I have an idea: This week, let us choose to eliminate the question, “What did you accomplish today?” It makes my head spin, as I’m never sure if I get the answer right. Instead, I hope that somewhere we hear the voice, “Look at me. You are valued. You are held. And you are loved.”
And I hope that, like Bruce, it will be enough to say, “Today, I took one step.”
I enjoyed a great article this week about the benefits of watching the sun rise or sunset. Yes, it is beautiful, but even better, it may also boost your wellbeing, according to recent research. I think I could have told you that. Just saying’. Awe has always been the perfect “soil” to grow emotional health.
Quote for our week…
Dear God, People around us are hurting and struggling. We can see it and we can feel it. Maybe we are even hurting inside ourselves. Please help us find a way to listen to one another, nurture one another, and recognize that our individual suffering leads to collective suffering. Help us heal together. Amen. Maria Shriver
Today’s Photo Credit: “Hi Terry, We had an extraordinarily beautiful day yesterday on the Chesapeake Bay in Virginia, especially for April. The driftwood pictured here is not just dead wood, but an intricate and beautiful work of divine sculpture. I couldn’t decide which one to send because the color of the sky against the wood is awe-inspiring. Enjoy.” Nancy O’Shaughnessy… Thank you Nancy… Thank you to all, keep sending your photos… send to terryhershey.com
Yes, your gift makes a difference… Donation = Love…
Help make Sabbath Moment possible. I write SM because I want to live with a soft heart; to create a place for sanctuary, empathy, inclusion, compassion and kindness… a space where we are refueled to make a difference. SM remains free.
(NEW address by check: PO Box 65336, Port Ludlow, WA 98365
Letters that do my heart good…
–Terry, Congrats and Happy Anniversary on your ordination–A day Late. I had one of those days yesterday and was not able to read Sabbath Moment until this morning. And yes, you are so right–“Ministry is about being real.” I have had the privilege of serving many many clergy over my many years of volunteer work within the church and you are spot one–it is the clergy that can be real that are most effective. You indeed are one who is real and as a result are able to teach and pass on much good. May you have a blessed year ahead and many more to come. Paul
–Happy Anniversary, Terry. I am grateful for your ministry and your daily reminders that life is too short to get stuck in the “he owes me…” How wonderful you were ordained on your dad’s birthday. I found the second year after my dad died was harder than the first, as I had to figure out how to go on without him. The first year a missed his presence. May you find comfort and peace as this year unfolds. Blessings, Pat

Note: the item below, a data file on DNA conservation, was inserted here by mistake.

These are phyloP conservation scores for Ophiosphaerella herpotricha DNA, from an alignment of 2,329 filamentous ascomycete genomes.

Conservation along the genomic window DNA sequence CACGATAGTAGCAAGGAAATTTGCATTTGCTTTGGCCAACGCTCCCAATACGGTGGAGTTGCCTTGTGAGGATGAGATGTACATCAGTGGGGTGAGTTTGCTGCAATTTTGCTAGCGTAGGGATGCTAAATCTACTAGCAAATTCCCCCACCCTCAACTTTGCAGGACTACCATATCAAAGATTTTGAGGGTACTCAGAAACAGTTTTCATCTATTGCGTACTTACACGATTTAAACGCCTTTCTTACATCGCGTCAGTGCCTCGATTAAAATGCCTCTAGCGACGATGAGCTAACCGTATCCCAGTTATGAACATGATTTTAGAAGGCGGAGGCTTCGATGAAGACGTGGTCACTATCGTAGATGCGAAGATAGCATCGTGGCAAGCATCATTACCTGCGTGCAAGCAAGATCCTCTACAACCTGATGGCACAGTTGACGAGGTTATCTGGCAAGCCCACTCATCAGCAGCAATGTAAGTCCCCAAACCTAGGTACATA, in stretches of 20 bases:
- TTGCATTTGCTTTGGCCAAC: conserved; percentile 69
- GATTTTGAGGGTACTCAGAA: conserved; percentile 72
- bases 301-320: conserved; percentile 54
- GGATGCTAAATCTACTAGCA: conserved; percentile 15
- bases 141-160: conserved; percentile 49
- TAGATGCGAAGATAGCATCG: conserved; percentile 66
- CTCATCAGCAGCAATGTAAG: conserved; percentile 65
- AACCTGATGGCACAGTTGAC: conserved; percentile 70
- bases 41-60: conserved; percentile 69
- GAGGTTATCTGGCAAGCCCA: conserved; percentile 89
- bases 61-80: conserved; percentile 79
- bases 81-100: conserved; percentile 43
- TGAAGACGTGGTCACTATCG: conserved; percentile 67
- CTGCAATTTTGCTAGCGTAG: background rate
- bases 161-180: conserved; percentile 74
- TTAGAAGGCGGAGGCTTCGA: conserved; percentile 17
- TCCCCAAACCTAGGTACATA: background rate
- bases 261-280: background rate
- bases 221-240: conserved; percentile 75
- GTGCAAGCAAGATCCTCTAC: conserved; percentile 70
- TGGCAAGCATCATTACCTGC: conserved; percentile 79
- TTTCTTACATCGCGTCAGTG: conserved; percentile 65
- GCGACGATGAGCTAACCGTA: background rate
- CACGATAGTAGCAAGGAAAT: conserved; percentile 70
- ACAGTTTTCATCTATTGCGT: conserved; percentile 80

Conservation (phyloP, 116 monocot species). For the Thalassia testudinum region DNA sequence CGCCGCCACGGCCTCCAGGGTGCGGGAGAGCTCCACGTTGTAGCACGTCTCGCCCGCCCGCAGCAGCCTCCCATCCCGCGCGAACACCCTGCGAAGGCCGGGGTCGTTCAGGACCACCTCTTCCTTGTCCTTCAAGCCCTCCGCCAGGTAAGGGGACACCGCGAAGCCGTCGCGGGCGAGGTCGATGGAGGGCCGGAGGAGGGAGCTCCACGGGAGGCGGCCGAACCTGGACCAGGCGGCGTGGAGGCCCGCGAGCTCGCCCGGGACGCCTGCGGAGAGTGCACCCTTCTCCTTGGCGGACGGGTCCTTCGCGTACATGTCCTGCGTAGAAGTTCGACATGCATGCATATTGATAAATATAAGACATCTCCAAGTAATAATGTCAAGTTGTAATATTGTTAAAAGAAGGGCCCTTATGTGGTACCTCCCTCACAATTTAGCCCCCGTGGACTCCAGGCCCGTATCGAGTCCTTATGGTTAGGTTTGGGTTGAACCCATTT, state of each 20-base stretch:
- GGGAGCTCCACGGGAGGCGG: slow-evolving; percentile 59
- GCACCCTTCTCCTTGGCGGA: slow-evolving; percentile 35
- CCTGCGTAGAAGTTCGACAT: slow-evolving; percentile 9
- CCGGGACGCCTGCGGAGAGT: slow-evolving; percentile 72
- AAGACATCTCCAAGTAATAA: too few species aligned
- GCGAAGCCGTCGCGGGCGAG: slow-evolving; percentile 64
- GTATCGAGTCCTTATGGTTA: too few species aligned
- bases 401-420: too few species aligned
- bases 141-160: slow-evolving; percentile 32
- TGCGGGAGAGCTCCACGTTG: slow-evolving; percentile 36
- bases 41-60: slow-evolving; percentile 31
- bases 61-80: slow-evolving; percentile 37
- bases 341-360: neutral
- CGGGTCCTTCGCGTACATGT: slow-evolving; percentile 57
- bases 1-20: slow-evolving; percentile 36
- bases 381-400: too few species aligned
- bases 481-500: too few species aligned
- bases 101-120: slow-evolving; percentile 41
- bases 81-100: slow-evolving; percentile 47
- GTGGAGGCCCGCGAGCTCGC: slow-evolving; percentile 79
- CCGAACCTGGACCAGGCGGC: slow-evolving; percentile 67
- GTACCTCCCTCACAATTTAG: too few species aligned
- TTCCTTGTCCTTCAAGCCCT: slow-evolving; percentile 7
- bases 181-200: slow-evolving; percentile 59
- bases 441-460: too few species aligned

–Hi Terry: Congratulations on your ordination anniversary. But understand the conflict with your father’s death. You have a great gift for writing about issues that affect all of us. Thank you! I look forward to Sabbath Moment every day. Best regards, Rosemary
–Congrats on 44 years and a ministry that has far expanded beyond even your dreams. So sorry for those fragile flowers but more for homeless caught in what sounded like a hopeless day in the middle of Easter hope. Blessings. Wish I was there to give you a hug and hear more about that brick mason father of yours. Your friend among so many. Flip from PLU and 87 degree Minnesota.
–Terry–This morning my younger daughter sent a text to her sister. The younger one is out here visiting us in Tucson; she and her husband were sitting on the “back porch” of their RV at a campground. She wrote: “This moment is just about perfect.”—and included several emojis… I was instantly reminded of that theme of yours, about the Sacrament of the Moment. Peace, Bob
POEMS AND PRAYERS
Out beyond ideas of wrongdoing and rightdoing,
there is a field. I’ll meet you there.
When the soul lies down in that grass,
the world is too full to talk about.
Ideas, language, even the phrase “each other”
doesn’t make any sense.
Mevlana Jelaluddin Rumi – 13th century
When Someone Deeply Listens to You
When someone deeply listens to you
it is like holding out a dented cup
you’ve had since childhood
and watching it fill up with
cold, fresh water.
When it balances on top of the brim,
you are understood.
When it overflows and touches your skin,
you are loved.
When someone deeply listens to you
the room where you stay
starts a new life
and the place where you wrote
your first poem
begins to glow in your mind’s eye.
It is as if gold has been discovered!
When someone deeply listens to you
your barefeet are on the earth
and a beloved land that seemed distant
is now at home within you.
As the light of dawn awakens earth’s creatures
and stirs into song the birds of the morning
so may I be brought to life this day.
Rising to see the light
to hear the wind
to smell the fragrance of what grows from the ground
to taste its fruit
and touch its textures
so may my inner senses be awakened to you
so may my senses be awakened to you, O God.